Creating opportunities in the recruitment process

It's critical to review all steps in your recruitment process to ensure that the role is accessible and inclusive for refugees. This starts from the job description and job ad along with the application process. You need to actively invite refugees to apply. They are often very humble and it is often not in their nature to put themselves forward or sell themselves, so find a way to welcome them into the process.

This can include ensuring the words you use in your advertisement are inclusive. If you don't know where to start or how to ensure your job ads are inclusive, there are a number of software options available now that can rate your job ad for inclusivity. Make sure the application process is not too onerous and complicated.

 

Managing opportunities in the interview process

We suggest having a diversity advocate in the business, who actively supports refugees and diverse talent through the application and interview process. Let them know what to expect in an interview and give them some tips beforehand to set them up for success. Ensure your pre-screening is thorough so they have a good chance of getting the role and have the skills you're looking for.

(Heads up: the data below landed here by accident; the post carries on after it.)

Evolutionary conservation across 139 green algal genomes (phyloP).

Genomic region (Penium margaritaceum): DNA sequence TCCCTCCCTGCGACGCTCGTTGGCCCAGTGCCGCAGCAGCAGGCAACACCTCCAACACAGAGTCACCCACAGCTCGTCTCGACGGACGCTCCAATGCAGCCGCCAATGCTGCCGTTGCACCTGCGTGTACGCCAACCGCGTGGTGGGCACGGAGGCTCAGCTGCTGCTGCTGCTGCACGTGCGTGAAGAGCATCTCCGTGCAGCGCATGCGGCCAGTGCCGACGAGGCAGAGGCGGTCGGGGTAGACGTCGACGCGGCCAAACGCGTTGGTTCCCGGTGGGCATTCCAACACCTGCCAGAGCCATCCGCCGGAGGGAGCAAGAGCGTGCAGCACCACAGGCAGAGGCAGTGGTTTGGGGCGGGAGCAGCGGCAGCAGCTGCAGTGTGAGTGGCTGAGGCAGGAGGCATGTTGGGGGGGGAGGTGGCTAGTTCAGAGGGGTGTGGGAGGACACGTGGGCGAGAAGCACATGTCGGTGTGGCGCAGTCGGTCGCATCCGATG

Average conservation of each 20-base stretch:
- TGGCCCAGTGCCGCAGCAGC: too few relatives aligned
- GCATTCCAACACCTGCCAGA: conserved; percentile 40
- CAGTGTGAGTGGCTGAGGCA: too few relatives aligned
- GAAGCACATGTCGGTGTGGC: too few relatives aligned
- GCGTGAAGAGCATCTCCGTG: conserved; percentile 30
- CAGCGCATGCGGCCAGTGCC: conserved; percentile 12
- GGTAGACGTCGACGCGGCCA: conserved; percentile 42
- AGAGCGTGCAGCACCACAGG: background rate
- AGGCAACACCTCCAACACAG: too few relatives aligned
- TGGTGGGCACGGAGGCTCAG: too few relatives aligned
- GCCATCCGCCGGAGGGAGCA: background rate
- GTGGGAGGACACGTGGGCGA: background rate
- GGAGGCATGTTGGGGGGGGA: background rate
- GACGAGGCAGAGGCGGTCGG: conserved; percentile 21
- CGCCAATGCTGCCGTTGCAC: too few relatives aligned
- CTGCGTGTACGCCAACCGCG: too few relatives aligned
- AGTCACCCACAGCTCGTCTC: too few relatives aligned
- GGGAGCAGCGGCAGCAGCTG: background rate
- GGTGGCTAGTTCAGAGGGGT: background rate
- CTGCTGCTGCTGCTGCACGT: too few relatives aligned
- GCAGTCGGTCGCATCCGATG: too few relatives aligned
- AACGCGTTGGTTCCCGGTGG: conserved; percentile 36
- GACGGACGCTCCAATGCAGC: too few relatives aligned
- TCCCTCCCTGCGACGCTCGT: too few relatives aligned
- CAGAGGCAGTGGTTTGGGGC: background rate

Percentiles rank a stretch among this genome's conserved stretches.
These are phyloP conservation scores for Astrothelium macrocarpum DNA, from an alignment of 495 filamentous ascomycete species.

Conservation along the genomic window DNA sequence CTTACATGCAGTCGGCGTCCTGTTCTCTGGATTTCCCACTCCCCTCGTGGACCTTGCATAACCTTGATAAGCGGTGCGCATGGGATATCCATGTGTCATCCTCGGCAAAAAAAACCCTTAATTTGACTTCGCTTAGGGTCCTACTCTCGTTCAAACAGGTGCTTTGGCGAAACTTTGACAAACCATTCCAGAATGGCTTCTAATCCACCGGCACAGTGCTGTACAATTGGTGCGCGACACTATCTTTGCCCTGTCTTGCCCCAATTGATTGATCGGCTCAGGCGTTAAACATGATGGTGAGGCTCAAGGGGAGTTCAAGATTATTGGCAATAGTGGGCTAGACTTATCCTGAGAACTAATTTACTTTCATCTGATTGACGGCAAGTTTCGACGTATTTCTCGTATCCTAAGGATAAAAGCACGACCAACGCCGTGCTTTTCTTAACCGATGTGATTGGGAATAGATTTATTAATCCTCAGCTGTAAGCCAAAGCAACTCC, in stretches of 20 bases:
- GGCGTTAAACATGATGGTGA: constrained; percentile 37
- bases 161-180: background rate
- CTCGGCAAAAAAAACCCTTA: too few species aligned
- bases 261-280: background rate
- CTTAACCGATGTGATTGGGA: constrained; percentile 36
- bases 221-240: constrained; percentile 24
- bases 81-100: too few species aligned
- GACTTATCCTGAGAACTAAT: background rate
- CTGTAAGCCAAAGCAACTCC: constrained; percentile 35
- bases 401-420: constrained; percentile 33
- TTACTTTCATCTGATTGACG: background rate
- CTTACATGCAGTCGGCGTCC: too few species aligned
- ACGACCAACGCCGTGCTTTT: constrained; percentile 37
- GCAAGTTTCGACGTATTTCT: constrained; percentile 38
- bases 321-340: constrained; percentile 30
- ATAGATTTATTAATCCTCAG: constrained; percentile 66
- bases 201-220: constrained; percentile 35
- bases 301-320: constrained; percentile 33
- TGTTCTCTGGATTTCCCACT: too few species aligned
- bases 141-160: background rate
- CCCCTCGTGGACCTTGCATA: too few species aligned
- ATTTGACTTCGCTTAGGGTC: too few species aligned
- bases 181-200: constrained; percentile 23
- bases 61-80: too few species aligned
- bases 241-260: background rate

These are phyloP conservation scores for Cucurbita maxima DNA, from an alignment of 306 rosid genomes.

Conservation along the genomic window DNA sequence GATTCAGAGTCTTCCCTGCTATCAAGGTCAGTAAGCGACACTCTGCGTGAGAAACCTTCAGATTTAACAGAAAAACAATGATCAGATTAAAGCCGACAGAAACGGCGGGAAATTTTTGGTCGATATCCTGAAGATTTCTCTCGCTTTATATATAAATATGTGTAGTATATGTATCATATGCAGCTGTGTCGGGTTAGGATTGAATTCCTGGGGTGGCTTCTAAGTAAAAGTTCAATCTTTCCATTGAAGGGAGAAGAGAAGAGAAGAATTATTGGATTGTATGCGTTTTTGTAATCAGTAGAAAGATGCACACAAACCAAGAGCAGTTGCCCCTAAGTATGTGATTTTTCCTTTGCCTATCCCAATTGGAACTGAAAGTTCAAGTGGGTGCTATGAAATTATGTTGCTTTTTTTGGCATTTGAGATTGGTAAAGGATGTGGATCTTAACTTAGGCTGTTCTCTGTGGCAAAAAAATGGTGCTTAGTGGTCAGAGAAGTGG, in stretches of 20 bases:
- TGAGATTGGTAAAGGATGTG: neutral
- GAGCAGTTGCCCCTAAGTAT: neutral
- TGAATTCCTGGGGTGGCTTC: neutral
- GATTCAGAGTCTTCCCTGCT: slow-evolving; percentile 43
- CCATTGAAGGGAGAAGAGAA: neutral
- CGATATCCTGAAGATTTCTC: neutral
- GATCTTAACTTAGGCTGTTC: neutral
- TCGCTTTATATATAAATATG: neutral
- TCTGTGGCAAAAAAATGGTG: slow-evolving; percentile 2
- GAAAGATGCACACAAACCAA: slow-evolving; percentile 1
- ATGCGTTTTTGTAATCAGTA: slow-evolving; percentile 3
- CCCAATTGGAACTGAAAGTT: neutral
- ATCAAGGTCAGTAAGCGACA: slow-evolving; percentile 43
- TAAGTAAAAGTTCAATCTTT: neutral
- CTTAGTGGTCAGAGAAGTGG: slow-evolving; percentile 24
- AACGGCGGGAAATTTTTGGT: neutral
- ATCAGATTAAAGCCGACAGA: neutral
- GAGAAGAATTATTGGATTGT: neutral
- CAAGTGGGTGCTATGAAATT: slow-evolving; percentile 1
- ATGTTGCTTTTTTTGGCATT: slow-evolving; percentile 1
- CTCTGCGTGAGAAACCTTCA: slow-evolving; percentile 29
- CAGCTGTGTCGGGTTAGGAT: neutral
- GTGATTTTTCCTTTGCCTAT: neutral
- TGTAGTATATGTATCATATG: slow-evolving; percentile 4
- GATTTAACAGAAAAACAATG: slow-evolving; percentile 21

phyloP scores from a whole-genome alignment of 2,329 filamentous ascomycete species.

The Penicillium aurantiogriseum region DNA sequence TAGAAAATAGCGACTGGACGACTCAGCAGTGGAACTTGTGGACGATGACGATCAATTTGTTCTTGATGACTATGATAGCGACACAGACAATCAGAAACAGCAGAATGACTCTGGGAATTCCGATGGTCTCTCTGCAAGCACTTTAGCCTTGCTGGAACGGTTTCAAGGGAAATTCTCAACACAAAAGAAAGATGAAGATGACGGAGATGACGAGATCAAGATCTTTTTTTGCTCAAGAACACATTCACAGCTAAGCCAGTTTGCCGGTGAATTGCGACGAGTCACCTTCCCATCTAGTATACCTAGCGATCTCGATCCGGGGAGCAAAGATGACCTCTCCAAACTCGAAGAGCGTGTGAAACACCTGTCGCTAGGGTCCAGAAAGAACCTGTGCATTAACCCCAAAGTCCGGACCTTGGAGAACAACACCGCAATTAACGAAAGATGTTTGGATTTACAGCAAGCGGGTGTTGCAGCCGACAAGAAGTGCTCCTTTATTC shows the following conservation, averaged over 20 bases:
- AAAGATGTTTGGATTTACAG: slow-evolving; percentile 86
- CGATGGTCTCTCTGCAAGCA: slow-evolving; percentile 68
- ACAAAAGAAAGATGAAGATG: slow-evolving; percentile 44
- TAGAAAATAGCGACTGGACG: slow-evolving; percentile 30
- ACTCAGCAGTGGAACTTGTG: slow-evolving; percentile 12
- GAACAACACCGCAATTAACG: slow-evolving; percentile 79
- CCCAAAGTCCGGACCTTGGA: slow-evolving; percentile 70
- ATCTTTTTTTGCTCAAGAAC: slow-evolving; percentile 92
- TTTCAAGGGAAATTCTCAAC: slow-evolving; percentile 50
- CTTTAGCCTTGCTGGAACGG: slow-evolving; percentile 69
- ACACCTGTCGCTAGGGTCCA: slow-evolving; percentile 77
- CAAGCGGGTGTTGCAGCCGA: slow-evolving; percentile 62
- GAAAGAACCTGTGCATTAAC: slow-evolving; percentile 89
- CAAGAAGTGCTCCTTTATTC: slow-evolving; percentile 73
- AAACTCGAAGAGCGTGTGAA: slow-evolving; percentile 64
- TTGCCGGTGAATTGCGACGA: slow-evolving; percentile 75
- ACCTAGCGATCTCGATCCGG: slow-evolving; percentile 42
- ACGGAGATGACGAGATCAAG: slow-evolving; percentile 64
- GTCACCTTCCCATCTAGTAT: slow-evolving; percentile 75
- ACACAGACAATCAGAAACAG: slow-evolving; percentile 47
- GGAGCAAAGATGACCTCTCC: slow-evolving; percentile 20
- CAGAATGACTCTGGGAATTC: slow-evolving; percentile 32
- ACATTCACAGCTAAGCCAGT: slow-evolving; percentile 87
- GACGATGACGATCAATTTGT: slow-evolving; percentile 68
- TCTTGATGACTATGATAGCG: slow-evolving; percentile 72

If you have to communicate that a refugee applicant is unsuccessful, it's important to give them supportive, constructive feedback more than anything. 

We do find that rejection can be difficult for them. If you do have to reject them, please give them as much positive reinforcement as possible. Constructive feedback and coaching can be incredibly helpful to guide them in the right direction, as well as introducing them to any other organizations or network contacts. Even consider offering a paid work experience or alternative pathway into the organization to give them hope.

 

Fostering opportunities in the onboarding process

Some of the feedback that we get from refugees on onboarding processes is that they make them feel different from other employees, isolated, or they find they don't have enough work given to them in the first weeks.